With a small group of core students, Just Pro Wrestling opened in 2010 with only a handful of students, including a 14 year old named Reuben, who goes by the name “Kid Prodigy”. Along with Kid Prodigy there are about eight other wrestlers running the ropes — sprinting across the ring from one side to the other using the elasticity of the ropes to propel you forward. Talking to Lewis, I ask where does the typical professional wrestling student come from, and the answer he gives is “everywhere”. And it’s true. Among the wrestlers is a school teacher, a veteran who served in Iraq, an amateur wrestling coach(“amateur” wrestling being the kind of wrestling you’d find in some podunk, no-name organization like, say, the Olympics), and an airline employee. Then there’s Billy “The Tiger”, an ex-pro wrestler and luchador hailing from Puerto Rico. He keeps quiet and and watches from outside the ring with his arms crossed tight. “The backgrounds are diverse, but they all share the love, we’re all marks (fans), that’s how everybody starts off. That’s why you get involved.” If Just Pro Wrestling is about anything it is the authentic love of it all. Nothing else can really drive someone to constantly risk neck and limb while trying to take down an opponent you’re not actually fighting, to do things others would only maybe attempt if intoxicated or otherwise feeling particularly untouchable. This, Lewis says, is what separates the independent circuits from the high profile promotion WWE.

While the WWE promotion has for years now produced melodrama on the level of Greek tragedy, Lewis claims that they don’t have the same variety of moves, holds, bumps, and submissions as what you’d see at an independent exhibition. “We offer something different,” Lewis explains “a lot of the independents in the midwest, they try to emulate WWE, they’ll have two guys with microphones bad mouthing each other — that kind of thing — but the WWE already is WWE so we try to do our own thing.” What their own thing is is not entirely clear to my untrained eye but I go ahead and nod my head regardless since I feel that there might be a lesson here.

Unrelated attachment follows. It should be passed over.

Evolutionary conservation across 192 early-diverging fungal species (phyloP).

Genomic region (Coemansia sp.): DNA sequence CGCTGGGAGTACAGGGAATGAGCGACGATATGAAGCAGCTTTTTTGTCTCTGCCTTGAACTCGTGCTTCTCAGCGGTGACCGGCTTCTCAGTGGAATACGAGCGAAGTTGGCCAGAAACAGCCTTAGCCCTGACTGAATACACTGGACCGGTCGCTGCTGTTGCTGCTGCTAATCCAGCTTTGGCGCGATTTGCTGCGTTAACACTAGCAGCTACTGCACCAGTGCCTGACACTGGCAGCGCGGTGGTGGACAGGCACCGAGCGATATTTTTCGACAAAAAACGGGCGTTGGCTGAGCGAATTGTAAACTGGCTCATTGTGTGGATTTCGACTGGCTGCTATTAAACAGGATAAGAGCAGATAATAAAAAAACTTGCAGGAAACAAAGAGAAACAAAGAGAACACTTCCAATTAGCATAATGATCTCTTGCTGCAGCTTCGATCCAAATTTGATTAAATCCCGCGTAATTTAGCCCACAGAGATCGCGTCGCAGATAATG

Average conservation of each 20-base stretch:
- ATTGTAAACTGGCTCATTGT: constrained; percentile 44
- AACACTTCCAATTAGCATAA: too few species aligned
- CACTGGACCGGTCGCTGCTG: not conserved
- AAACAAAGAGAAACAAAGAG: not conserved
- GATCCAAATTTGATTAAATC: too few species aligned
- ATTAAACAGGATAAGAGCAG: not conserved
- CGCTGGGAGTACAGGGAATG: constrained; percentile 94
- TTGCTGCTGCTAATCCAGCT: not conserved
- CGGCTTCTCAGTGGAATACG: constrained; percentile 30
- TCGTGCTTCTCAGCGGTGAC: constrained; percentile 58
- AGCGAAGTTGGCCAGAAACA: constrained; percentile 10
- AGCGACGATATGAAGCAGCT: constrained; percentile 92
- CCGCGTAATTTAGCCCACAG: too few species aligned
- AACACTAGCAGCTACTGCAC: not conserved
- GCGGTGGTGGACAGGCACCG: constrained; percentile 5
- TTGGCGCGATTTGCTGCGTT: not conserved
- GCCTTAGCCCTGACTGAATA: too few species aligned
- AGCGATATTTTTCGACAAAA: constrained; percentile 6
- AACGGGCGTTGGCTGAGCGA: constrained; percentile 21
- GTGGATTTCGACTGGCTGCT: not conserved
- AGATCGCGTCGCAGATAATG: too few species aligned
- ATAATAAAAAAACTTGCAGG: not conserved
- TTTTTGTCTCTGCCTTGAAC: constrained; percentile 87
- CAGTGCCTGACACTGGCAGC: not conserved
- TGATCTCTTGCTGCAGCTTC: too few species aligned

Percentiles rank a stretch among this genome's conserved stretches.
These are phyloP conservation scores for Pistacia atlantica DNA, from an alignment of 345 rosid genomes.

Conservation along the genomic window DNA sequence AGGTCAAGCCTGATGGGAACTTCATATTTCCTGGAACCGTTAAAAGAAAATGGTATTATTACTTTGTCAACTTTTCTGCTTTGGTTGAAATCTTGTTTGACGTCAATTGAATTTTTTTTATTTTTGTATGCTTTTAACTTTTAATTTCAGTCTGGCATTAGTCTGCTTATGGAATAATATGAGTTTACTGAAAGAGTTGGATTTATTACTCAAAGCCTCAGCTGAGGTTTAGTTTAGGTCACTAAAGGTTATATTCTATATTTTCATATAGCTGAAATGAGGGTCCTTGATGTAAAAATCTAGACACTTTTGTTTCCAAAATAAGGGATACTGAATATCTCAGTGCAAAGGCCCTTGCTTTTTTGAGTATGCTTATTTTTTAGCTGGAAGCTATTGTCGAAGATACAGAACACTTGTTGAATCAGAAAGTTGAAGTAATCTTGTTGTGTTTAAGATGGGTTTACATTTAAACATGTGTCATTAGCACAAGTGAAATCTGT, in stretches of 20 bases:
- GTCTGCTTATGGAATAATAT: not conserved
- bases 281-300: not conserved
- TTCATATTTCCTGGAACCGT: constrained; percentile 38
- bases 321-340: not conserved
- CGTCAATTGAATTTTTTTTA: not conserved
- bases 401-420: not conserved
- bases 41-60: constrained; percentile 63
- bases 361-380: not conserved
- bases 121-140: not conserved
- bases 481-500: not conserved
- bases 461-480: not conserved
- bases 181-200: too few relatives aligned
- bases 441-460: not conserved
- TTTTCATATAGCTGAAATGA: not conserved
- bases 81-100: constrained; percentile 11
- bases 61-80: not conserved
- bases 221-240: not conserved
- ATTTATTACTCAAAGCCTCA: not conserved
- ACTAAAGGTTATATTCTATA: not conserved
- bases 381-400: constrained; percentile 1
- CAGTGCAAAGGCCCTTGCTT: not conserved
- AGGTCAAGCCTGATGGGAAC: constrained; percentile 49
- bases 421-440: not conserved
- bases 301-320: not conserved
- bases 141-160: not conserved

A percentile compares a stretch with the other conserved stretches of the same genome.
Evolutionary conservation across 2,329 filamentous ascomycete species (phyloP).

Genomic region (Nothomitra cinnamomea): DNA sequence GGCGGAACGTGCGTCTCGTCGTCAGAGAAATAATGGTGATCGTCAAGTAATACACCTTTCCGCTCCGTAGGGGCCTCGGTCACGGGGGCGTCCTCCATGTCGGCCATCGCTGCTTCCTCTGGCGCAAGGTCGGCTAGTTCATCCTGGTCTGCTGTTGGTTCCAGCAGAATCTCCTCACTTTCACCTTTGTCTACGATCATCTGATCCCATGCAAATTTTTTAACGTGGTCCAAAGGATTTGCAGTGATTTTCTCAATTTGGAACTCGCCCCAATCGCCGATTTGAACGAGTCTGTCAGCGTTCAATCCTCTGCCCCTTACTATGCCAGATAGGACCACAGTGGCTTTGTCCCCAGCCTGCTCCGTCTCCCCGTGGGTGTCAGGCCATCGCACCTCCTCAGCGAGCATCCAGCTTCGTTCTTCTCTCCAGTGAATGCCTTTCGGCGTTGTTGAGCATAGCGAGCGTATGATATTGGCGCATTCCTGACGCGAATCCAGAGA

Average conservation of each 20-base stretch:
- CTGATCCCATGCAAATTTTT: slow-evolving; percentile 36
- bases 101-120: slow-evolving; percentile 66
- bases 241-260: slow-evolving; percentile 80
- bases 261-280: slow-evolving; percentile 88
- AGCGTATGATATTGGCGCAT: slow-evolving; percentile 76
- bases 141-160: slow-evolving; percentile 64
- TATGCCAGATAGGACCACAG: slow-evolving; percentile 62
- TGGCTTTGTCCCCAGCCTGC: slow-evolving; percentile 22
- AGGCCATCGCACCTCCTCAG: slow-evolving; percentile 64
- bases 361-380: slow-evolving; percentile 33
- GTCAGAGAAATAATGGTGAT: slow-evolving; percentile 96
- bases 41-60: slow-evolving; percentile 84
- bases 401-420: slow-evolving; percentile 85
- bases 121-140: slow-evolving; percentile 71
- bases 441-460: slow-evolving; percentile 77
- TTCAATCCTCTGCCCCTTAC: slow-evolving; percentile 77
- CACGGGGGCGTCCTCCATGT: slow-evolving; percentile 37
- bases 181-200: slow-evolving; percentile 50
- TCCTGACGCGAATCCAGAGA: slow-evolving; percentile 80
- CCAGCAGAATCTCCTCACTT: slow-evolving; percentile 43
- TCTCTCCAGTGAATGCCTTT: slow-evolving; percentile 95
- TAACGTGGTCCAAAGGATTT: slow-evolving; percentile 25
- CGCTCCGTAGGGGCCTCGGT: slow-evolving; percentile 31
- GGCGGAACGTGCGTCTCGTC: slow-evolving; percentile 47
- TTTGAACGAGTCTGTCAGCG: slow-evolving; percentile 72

Maybe it’s the uncertainty of my youth, maybe it’s Lewis’ conviction, and maybe it’s that I’m grasping at straws, but to me what Lewis says feels important. Important in that sage-like advice from a stranger in a wrestling school way. For me, twenty three feels like I’m staring down the barrel of a gun, and that gun is the life I am going to lead as soon as I pull the trigger. If that sounds obnoxiously overwrought and dramatic, it is because it absolutely is. But it’s how I feel. Looking for nuggets of wisdom / desperately-spazzing-out-in-hopes-of-finding-something-to-hold-on-to, is par for the course. So when Lewis is talking about and, this is important, only talking about the importance of JPW, veering away from WWE to go its own way, I know what he’s really talking about is me. I don’t know if you realize this, but everybody exists only to teach me things. What Lewis is oh so subtly getting at here, is the importance of knowing when to follow the advice of Fleetwood Mac, and go your own way, hopefully with less of the bitter love triangles, but if that’s what happens, that’s what happens. There is sometimes a strong temptation to lose faith in your own ability to make decisions and default to what those around you are doing. It is as easy as looking left, looking right, and following suit. But that’s not the way of JPW, and that’s not going to be my way either.